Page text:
WASHINGTON — The Obama administration signaled Wednesday it might accept legislation eliminating Federal Aviation Administration (FAA) furloughs blamed for lengthy delays affecting airline passengers, while leaving the rest of $85 billion in across-the-board spending cuts in place.
The disclosure came as sentiment grew among Senate Democrats and Republicans for legislation to ease the impact of the cuts on the FAA, and Transportation Secretary Ray LaHood held talks with key senators.
“I think there was a meeting of the minds” on steps to remedy the situation, Sen. Jay Rockefeller, D-W.Va., said after the meeting. He said he hoped for a resolution before the Senate begins a scheduled weeklong vacation at week’s end.
According to the National Air Traffic Controllers Association, which is privy to FAA data, there were 5,800 flight delays across the country for the three days beginning Sunday, when the furloughs took effect. Some were caused by weather. The union said that compares with 2,500 delays for the same period a year ago.
- Teen, one of 14 siblings, finally gets to be a kid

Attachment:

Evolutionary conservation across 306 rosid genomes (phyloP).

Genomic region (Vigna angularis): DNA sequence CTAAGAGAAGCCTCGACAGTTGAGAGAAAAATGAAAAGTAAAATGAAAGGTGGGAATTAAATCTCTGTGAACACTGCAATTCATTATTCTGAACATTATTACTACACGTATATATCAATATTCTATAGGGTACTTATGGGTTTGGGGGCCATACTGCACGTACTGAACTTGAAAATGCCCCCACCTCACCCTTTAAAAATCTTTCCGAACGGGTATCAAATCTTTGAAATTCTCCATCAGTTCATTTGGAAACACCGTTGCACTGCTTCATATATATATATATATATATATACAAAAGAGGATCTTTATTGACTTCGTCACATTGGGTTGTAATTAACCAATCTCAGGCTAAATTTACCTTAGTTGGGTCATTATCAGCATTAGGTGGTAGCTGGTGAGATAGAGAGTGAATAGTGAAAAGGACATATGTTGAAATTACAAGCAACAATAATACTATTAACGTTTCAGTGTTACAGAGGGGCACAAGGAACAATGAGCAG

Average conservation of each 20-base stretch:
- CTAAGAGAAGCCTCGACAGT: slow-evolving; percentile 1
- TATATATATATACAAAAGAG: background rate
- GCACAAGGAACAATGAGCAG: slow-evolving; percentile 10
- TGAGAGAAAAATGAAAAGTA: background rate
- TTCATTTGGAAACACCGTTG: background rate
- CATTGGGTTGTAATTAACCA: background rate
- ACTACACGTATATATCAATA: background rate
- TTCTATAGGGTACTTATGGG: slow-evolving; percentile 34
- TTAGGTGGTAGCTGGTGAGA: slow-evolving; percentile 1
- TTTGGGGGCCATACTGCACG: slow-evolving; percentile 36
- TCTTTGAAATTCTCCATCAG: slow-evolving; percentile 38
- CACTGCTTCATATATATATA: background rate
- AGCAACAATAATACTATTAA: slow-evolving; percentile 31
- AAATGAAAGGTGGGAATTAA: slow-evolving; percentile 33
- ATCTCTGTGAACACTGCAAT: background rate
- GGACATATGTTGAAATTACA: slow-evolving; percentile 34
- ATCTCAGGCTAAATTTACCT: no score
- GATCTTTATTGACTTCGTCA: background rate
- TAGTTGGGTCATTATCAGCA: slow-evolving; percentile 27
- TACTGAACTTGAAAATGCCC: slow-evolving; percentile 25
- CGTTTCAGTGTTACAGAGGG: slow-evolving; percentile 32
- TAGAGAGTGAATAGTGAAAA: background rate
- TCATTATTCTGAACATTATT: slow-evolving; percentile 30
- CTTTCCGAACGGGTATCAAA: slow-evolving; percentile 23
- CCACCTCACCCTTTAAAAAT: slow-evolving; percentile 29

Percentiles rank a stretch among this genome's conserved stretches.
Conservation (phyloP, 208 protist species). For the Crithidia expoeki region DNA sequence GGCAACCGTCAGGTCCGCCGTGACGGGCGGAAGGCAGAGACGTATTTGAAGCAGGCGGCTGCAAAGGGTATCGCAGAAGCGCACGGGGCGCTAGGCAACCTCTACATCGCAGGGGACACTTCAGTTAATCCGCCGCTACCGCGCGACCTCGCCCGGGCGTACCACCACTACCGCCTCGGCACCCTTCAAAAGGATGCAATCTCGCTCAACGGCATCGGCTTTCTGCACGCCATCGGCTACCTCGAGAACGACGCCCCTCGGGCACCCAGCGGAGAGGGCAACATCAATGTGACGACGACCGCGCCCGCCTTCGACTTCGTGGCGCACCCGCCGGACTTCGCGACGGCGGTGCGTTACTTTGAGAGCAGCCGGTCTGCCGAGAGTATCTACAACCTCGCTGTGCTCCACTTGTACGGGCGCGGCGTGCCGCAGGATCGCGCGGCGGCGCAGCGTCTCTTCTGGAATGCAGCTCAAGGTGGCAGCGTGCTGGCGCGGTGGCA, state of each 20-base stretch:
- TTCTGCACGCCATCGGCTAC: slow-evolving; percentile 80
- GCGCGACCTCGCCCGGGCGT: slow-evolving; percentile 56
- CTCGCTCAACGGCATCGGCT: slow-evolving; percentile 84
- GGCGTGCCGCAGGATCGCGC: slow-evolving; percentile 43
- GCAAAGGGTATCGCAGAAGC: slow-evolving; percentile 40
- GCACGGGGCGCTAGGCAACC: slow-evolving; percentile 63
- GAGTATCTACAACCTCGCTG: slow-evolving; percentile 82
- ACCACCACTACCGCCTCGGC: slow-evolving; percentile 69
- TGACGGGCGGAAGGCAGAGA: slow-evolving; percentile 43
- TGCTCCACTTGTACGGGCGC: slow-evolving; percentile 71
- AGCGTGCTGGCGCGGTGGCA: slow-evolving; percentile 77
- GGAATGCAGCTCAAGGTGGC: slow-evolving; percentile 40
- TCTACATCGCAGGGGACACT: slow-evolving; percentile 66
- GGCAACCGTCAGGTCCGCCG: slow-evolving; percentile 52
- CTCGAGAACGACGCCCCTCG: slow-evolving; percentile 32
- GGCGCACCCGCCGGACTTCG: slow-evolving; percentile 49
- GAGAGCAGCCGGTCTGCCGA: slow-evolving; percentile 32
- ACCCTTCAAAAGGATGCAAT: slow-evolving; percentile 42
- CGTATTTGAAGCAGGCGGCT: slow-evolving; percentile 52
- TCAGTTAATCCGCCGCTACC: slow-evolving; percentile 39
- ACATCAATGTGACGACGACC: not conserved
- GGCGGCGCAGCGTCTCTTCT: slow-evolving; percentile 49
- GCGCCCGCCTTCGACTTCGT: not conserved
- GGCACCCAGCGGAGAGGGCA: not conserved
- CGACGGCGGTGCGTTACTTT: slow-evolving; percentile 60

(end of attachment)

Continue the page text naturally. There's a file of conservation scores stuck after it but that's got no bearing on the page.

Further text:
- Seattle sushi fans, rejoice: Shiro's new place is open
- UW fires women’s crew coach Bob Ernst
- What concussion testing did WSU QB Luke Falk have to go through? We ask WSU's team physician, Dr. Dennis Garcia
- Students say WWU’s response to racist threats not enough
Most Read Stories
At the White House, press secretary Jay Carney said that if Congress “wants to address specifically the problems caused by the sequester with the FAA, we would be open to looking at that.”
Officials estimate the FAA furloughs will save slightly more than $200 million through Sept. 30, a small fraction of the $85 billion in overall reductions that stem from across-the-board cuts, officially known as a sequester, that took effect in March.
Neither Rockefeller nor LaHood disclosed the terms of possible legislation.
Rockefeller, who chairs the Senate Commerce Committee, was joined at the meeting by Sen. John Thune of South Dakota, the panel’s senior Republican, as well as LaHood and Michael Huerta, the FAA administrator.
Some lawmakers have criticized Huerta, saying they were blindsided by the flight delays. Huerta got a public tongue-lashing Wednesday, when he appeared before the House Appropriations Committee. “You didn’t forewarn us this was coming. You didn’t ask advice about how we should handle it. This imperial attitude on the part of this administration … is disgusting,” Rep. Hal Rogers, R-Ky., said.
Huerta said LaHood had warned at a news conference in February that the furloughs were coming and could create flight delays of up to 90 minutes. He also said he had testified about them at a hearing before a different committee over the winter.